The job market for young adults has improved steadily since
2010, yet the number of millennials living with their parents has continued to
climb. As of the beginning of 2015, 26% of millennials (defined as those
currently age 18 to 34) lived with their parents, according to the Pew
Research Center. For 25-year-olds in particular, the trend is even more
pronounced. A Federal Reserve Bank of New York report in September
2015 found 30% to 50% of 25-year-olds were living with their parents in 2013,
depending on the state. All 48 contiguous states saw a rise in this
"co-residence" between 2003 and 2013, with a median increase of 13.8
percentage points. The Northeast and West Coast had the biggest increases.
(Alaska had a slight decline.)
For parents, the financial burden of letting an adult child
move back can mean delaying retirement. Consider this: 52% of Boomer households
that have children but don't support them are retired, according to a March
2015 study by Hearts & Wallets, an investment and retirement research
firm. Among Boomers who do support adult children, only 21% are fully retire.
Boomers who support adult children are also 25% more likely
(at 38%) than other Bboomers to say they have moderate to high financial
anxiety, according to the Hearts & Wallets survey. How can you avoid being
one of these stressed-out parents who can't afford to retire? Two words, says
certified financial planner Jeff Rose: "Tough love."
Rose, founder of Alliance Wealth Management in Carbondale,
Ill., cautions against letting adult children move back in at all. He notes
there can be exceptions, like an adult child going through a bad divorce. But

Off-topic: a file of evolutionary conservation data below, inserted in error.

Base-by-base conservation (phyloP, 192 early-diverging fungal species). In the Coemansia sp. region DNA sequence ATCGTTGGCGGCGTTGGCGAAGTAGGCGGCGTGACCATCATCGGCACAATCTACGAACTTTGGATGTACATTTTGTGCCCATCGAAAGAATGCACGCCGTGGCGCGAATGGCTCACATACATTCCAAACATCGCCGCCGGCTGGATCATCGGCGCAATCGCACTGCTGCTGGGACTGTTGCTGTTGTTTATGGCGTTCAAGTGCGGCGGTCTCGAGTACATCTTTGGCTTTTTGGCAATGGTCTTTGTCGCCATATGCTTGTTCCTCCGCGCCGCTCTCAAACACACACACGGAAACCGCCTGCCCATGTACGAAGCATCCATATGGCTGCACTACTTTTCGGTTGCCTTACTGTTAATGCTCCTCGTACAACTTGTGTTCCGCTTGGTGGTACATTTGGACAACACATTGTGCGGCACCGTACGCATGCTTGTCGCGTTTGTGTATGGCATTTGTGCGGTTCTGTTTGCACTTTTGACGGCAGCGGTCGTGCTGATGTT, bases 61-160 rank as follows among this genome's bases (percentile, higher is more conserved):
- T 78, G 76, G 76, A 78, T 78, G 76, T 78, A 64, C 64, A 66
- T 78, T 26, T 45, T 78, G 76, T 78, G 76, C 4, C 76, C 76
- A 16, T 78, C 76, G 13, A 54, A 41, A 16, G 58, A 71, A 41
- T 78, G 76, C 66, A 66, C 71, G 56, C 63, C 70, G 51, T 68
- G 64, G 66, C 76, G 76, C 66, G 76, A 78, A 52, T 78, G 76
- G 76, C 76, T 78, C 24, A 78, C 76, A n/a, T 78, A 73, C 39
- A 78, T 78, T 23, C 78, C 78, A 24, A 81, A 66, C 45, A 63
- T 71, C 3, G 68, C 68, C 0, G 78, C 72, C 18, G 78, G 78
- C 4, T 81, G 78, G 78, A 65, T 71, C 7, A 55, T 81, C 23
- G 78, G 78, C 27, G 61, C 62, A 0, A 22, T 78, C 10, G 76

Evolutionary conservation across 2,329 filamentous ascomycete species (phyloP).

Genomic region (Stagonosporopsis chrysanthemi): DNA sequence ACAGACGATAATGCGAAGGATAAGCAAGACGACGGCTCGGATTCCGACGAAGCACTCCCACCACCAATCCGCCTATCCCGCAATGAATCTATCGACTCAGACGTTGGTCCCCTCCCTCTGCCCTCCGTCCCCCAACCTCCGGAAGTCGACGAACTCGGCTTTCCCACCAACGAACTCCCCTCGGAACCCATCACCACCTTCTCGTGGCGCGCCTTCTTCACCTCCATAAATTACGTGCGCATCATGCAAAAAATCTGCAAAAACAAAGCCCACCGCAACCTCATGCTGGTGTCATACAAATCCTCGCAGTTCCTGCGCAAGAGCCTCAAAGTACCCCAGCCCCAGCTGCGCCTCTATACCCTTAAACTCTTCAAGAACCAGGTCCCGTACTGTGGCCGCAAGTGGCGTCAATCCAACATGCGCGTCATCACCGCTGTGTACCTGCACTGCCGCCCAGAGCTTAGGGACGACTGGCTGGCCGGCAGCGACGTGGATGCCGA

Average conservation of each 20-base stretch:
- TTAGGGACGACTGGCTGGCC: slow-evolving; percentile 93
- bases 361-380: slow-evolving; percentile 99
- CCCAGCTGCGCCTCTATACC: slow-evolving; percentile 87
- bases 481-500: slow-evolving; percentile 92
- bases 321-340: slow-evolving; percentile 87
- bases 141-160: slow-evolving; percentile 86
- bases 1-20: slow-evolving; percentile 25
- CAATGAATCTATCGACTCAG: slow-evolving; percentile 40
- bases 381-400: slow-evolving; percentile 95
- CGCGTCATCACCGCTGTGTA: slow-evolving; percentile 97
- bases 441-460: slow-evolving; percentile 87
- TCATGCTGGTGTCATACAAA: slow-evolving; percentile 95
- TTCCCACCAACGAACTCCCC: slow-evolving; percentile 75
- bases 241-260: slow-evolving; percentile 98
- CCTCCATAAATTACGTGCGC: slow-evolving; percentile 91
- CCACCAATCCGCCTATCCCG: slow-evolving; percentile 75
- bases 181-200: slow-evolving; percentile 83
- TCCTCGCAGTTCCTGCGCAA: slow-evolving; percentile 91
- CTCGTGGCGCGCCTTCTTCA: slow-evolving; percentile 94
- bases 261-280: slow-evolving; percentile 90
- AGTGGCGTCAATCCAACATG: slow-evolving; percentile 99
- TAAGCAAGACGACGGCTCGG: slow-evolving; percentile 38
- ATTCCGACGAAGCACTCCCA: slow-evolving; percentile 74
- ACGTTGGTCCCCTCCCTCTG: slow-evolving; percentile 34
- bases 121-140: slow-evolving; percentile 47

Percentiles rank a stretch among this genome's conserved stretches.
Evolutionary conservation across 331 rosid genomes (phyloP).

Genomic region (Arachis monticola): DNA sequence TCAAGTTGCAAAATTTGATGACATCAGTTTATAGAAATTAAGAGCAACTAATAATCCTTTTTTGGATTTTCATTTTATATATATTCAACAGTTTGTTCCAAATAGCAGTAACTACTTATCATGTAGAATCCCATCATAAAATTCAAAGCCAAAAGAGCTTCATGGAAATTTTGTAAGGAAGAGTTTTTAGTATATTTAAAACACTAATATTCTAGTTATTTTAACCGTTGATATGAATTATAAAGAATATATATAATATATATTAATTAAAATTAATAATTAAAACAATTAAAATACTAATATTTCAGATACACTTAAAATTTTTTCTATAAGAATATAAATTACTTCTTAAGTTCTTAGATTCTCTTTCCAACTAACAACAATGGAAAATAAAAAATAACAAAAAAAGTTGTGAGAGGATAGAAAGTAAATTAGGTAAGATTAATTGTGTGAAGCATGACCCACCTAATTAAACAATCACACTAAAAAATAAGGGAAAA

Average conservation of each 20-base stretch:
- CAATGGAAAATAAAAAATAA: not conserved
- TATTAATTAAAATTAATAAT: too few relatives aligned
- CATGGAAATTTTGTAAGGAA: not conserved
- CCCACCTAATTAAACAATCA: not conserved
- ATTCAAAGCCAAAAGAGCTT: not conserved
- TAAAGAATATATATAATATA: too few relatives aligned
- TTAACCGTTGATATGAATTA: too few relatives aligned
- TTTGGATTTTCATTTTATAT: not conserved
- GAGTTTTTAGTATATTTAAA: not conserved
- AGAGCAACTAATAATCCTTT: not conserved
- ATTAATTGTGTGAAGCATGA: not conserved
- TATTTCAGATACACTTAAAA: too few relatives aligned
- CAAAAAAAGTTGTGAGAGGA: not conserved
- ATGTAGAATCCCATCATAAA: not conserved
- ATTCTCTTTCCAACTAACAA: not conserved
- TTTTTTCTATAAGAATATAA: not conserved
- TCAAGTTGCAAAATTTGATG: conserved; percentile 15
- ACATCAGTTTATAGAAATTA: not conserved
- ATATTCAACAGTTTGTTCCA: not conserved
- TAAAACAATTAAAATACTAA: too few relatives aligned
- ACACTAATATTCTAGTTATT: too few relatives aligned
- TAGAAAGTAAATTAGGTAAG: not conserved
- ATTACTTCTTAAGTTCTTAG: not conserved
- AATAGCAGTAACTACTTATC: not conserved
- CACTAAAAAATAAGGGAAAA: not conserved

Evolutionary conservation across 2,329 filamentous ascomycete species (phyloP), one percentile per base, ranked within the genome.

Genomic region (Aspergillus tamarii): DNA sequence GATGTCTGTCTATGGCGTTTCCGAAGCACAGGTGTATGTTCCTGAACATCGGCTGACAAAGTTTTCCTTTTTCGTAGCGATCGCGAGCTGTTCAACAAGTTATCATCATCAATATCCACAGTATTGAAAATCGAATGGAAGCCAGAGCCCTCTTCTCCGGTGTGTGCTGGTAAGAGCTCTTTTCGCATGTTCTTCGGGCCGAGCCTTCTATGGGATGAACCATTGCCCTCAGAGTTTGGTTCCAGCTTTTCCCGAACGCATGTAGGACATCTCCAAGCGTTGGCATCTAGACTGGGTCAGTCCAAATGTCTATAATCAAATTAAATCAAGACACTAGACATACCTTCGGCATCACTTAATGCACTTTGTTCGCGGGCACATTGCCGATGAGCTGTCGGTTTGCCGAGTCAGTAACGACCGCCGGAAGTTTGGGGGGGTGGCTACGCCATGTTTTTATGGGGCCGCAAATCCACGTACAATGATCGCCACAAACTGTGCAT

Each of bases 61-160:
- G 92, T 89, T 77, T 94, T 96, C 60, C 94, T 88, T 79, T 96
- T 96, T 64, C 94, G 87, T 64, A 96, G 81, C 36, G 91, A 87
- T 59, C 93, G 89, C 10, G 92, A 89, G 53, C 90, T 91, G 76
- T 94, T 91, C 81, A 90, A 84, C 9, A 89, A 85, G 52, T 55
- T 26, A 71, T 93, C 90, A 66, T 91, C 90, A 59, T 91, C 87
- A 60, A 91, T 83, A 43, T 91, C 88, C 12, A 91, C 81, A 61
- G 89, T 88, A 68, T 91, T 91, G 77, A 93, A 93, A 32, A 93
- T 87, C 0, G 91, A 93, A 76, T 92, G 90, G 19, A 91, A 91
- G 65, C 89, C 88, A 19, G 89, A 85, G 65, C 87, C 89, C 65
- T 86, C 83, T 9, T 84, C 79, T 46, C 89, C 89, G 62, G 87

in general, "If it's because they can't keep a job, they don't know how to
manage their own money, and they know mom and dad will bail them out,
absolutely not," Rose says.
Crushing student debt also appears to be offsetting the
opportunities of a better job market. Researchers at the Federal Reserve Bank
of New York tracked student debt at age 25 with the rise in co-residence with
parents at the same age. They found that the two trends coincided, suggesting
that student debt is a primary driver that's putting kids back in mom and dad's
Making their exit
If you can't deliver the tough love, at least print out a
contract, Rose says. Tell the moochers they have to pay rent, and put it on
paper, he says. "No casual handshake — or hug — and hold them
accountable," he says. If your adult child is unwilling to sign the
agreement, he or she shouldn't be moving back in, Rose says. Plick also advises
setting a timeline for the child to become self-sufficient. If your adult kids
are already draining your financial well, Plick has this advice:
• Do not pull money out of your retirement accounts to help
• Help the adult child set up a budget.
• Work with a financial planner to determine how much
support, if any, you can provide to the adult child.
Plick also cautions against buying life insurance for
the purpose of providing funds to an adult child if you die. (Special-needs
adult children, of course, do require such planning.) Plick points to one smart
expense, though: Pay for the child to work with a financial planner or
counselor to create a long-term plan, especially if debt is involved.
If you can't shut the door on kids to protect your own
retirement, do it for the good of your country. The New York Fed report noted
that young people who live at home delay major purchases and general
participation in economic life. Their inertia is one factor behind sluggish
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